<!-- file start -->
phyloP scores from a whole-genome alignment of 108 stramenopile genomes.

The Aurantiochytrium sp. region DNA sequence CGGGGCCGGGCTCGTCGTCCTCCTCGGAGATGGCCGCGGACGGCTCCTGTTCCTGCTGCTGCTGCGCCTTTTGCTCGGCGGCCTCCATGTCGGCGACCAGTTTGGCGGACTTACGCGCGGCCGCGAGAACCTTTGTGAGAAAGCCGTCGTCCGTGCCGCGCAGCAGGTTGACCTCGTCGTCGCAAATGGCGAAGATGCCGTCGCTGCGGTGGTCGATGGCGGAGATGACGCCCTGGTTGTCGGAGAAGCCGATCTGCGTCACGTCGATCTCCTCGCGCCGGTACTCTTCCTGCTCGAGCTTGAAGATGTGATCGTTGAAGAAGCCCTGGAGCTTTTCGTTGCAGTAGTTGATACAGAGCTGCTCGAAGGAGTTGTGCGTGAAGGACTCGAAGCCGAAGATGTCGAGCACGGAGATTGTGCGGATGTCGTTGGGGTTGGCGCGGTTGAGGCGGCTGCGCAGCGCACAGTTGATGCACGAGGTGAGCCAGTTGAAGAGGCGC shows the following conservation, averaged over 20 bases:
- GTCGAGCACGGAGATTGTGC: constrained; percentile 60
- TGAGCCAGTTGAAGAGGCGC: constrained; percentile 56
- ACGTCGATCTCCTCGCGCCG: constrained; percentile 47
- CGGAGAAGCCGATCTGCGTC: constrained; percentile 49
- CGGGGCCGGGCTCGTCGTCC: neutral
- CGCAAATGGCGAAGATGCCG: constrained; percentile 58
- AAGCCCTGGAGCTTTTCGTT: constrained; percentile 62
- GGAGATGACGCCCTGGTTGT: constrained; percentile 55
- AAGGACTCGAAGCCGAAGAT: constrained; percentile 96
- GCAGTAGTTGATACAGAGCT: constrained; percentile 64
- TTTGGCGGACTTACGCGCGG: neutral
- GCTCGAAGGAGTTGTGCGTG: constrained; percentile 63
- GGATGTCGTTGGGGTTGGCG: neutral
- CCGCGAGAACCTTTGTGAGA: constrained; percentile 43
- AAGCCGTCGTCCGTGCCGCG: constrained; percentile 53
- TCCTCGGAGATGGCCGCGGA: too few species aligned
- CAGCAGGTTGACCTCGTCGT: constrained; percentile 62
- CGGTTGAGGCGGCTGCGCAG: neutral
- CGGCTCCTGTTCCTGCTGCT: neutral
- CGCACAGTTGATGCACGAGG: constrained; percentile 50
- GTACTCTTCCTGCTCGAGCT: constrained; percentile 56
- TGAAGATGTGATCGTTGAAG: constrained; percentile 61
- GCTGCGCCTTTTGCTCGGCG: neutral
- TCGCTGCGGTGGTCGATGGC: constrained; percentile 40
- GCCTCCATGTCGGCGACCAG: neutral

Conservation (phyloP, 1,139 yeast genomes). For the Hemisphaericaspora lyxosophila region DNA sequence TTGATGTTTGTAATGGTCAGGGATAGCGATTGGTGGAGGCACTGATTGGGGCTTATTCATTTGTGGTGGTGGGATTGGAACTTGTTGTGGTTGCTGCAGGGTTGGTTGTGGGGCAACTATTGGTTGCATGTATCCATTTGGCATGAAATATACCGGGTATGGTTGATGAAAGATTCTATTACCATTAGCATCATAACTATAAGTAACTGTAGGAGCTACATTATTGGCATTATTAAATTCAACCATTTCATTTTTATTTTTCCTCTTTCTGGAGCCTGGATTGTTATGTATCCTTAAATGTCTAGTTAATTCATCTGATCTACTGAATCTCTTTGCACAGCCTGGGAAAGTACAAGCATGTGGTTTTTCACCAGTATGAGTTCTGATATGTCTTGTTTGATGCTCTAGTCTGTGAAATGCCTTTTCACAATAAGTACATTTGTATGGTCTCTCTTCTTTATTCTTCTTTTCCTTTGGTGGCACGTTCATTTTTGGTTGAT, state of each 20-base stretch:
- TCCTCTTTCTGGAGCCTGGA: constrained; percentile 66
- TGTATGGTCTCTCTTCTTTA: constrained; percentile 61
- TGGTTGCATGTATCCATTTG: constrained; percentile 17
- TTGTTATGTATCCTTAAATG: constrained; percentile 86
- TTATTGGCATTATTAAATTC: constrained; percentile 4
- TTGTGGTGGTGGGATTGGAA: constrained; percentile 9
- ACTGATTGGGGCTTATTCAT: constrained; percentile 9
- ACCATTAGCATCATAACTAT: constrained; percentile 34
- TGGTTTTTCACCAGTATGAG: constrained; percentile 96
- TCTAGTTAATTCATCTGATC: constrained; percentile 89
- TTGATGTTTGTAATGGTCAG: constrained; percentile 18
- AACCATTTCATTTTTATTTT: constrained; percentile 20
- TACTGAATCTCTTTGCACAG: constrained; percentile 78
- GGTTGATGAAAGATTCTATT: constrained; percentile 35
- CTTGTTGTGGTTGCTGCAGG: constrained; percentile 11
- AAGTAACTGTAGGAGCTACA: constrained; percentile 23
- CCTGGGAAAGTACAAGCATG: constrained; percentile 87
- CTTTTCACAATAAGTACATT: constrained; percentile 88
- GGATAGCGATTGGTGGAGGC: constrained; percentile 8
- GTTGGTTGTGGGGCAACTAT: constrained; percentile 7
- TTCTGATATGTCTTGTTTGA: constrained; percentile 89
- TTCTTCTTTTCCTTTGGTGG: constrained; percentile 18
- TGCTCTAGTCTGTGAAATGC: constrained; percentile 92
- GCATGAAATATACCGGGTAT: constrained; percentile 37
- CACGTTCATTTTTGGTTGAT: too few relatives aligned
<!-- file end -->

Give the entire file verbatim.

phyloP scores from a whole-genome alignment of 108 stramenopile genomes.

The Aurantiochytrium sp. region DNA sequence CGGGGCCGGGCTCGTCGTCCTCCTCGGAGATGGCCGCGGACGGCTCCTGTTCCTGCTGCTGCTGCGCCTTTTGCTCGGCGGCCTCCATGTCGGCGACCAGTTTGGCGGACTTACGCGCGGCCGCGAGAACCTTTGTGAGAAAGCCGTCGTCCGTGCCGCGCAGCAGGTTGACCTCGTCGTCGCAAATGGCGAAGATGCCGTCGCTGCGGTGGTCGATGGCGGAGATGACGCCCTGGTTGTCGGAGAAGCCGATCTGCGTCACGTCGATCTCCTCGCGCCGGTACTCTTCCTGCTCGAGCTTGAAGATGTGATCGTTGAAGAAGCCCTGGAGCTTTTCGTTGCAGTAGTTGATACAGAGCTGCTCGAAGGAGTTGTGCGTGAAGGACTCGAAGCCGAAGATGTCGAGCACGGAGATTGTGCGGATGTCGTTGGGGTTGGCGCGGTTGAGGCGGCTGCGCAGCGCACAGTTGATGCACGAGGTGAGCCAGTTGAAGAGGCGC shows the following conservation, averaged over 20 bases:
- GTCGAGCACGGAGATTGTGC: constrained; percentile 60
- TGAGCCAGTTGAAGAGGCGC: constrained; percentile 56
- ACGTCGATCTCCTCGCGCCG: constrained; percentile 47
- CGGAGAAGCCGATCTGCGTC: constrained; percentile 49
- CGGGGCCGGGCTCGTCGTCC: neutral
- CGCAAATGGCGAAGATGCCG: constrained; percentile 58
- AAGCCCTGGAGCTTTTCGTT: constrained; percentile 62
- GGAGATGACGCCCTGGTTGT: constrained; percentile 55
- AAGGACTCGAAGCCGAAGAT: constrained; percentile 96
- GCAGTAGTTGATACAGAGCT: constrained; percentile 64
- TTTGGCGGACTTACGCGCGG: neutral
- GCTCGAAGGAGTTGTGCGTG: constrained; percentile 63
- GGATGTCGTTGGGGTTGGCG: neutral
- CCGCGAGAACCTTTGTGAGA: constrained; percentile 43
- AAGCCGTCGTCCGTGCCGCG: constrained; percentile 53
- TCCTCGGAGATGGCCGCGGA: too few species aligned
- CAGCAGGTTGACCTCGTCGT: constrained; percentile 62
- CGGTTGAGGCGGCTGCGCAG: neutral
- CGGCTCCTGTTCCTGCTGCT: neutral
- CGCACAGTTGATGCACGAGG: constrained; percentile 50
- GTACTCTTCCTGCTCGAGCT: constrained; percentile 56
- TGAAGATGTGATCGTTGAAG: constrained; percentile 61
- GCTGCGCCTTTTGCTCGGCG: neutral
- TCGCTGCGGTGGTCGATGGC: constrained; percentile 40
- GCCTCCATGTCGGCGACCAG: neutral

Conservation (phyloP, 1,139 yeast genomes). For the Hemisphaericaspora lyxosophila region DNA sequence TTGATGTTTGTAATGGTCAGGGATAGCGATTGGTGGAGGCACTGATTGGGGCTTATTCATTTGTGGTGGTGGGATTGGAACTTGTTGTGGTTGCTGCAGGGTTGGTTGTGGGGCAACTATTGGTTGCATGTATCCATTTGGCATGAAATATACCGGGTATGGTTGATGAAAGATTCTATTACCATTAGCATCATAACTATAAGTAACTGTAGGAGCTACATTATTGGCATTATTAAATTCAACCATTTCATTTTTATTTTTCCTCTTTCTGGAGCCTGGATTGTTATGTATCCTTAAATGTCTAGTTAATTCATCTGATCTACTGAATCTCTTTGCACAGCCTGGGAAAGTACAAGCATGTGGTTTTTCACCAGTATGAGTTCTGATATGTCTTGTTTGATGCTCTAGTCTGTGAAATGCCTTTTCACAATAAGTACATTTGTATGGTCTCTCTTCTTTATTCTTCTTTTCCTTTGGTGGCACGTTCATTTTTGGTTGAT, state of each 20-base stretch:
- TCCTCTTTCTGGAGCCTGGA: constrained; percentile 66
- TGTATGGTCTCTCTTCTTTA: constrained; percentile 61
- TGGTTGCATGTATCCATTTG: constrained; percentile 17
- TTGTTATGTATCCTTAAATG: constrained; percentile 86
- TTATTGGCATTATTAAATTC: constrained; percentile 4
- TTGTGGTGGTGGGATTGGAA: constrained; percentile 9
- ACTGATTGGGGCTTATTCAT: constrained; percentile 9
- ACCATTAGCATCATAACTAT: constrained; percentile 34
- TGGTTTTTCACCAGTATGAG: constrained; percentile 96
- TCTAGTTAATTCATCTGATC: constrained; percentile 89
- TTGATGTTTGTAATGGTCAG: constrained; percentile 18
- AACCATTTCATTTTTATTTT: constrained; percentile 20
- TACTGAATCTCTTTGCACAG: constrained; percentile 78
- GGTTGATGAAAGATTCTATT: constrained; percentile 35
- CTTGTTGTGGTTGCTGCAGG: constrained; percentile 11
- AAGTAACTGTAGGAGCTACA: constrained; percentile 23
- CCTGGGAAAGTACAAGCATG: constrained; percentile 87
- CTTTTCACAATAAGTACATT: constrained; percentile 88
- GGATAGCGATTGGTGGAGGC: constrained; percentile 8
- GTTGGTTGTGGGGCAACTAT: constrained; percentile 7
- TTCTGATATGTCTTGTTTGA: constrained; percentile 89
- TTCTTCTTTTCCTTTGGTGG: constrained; percentile 18
- TGCTCTAGTCTGTGAAATGC: constrained; percentile 92
- GCATGAAATATACCGGGTAT: constrained; percentile 37
- CACGTTCATTTTTGGTTGAT: too few relatives aligned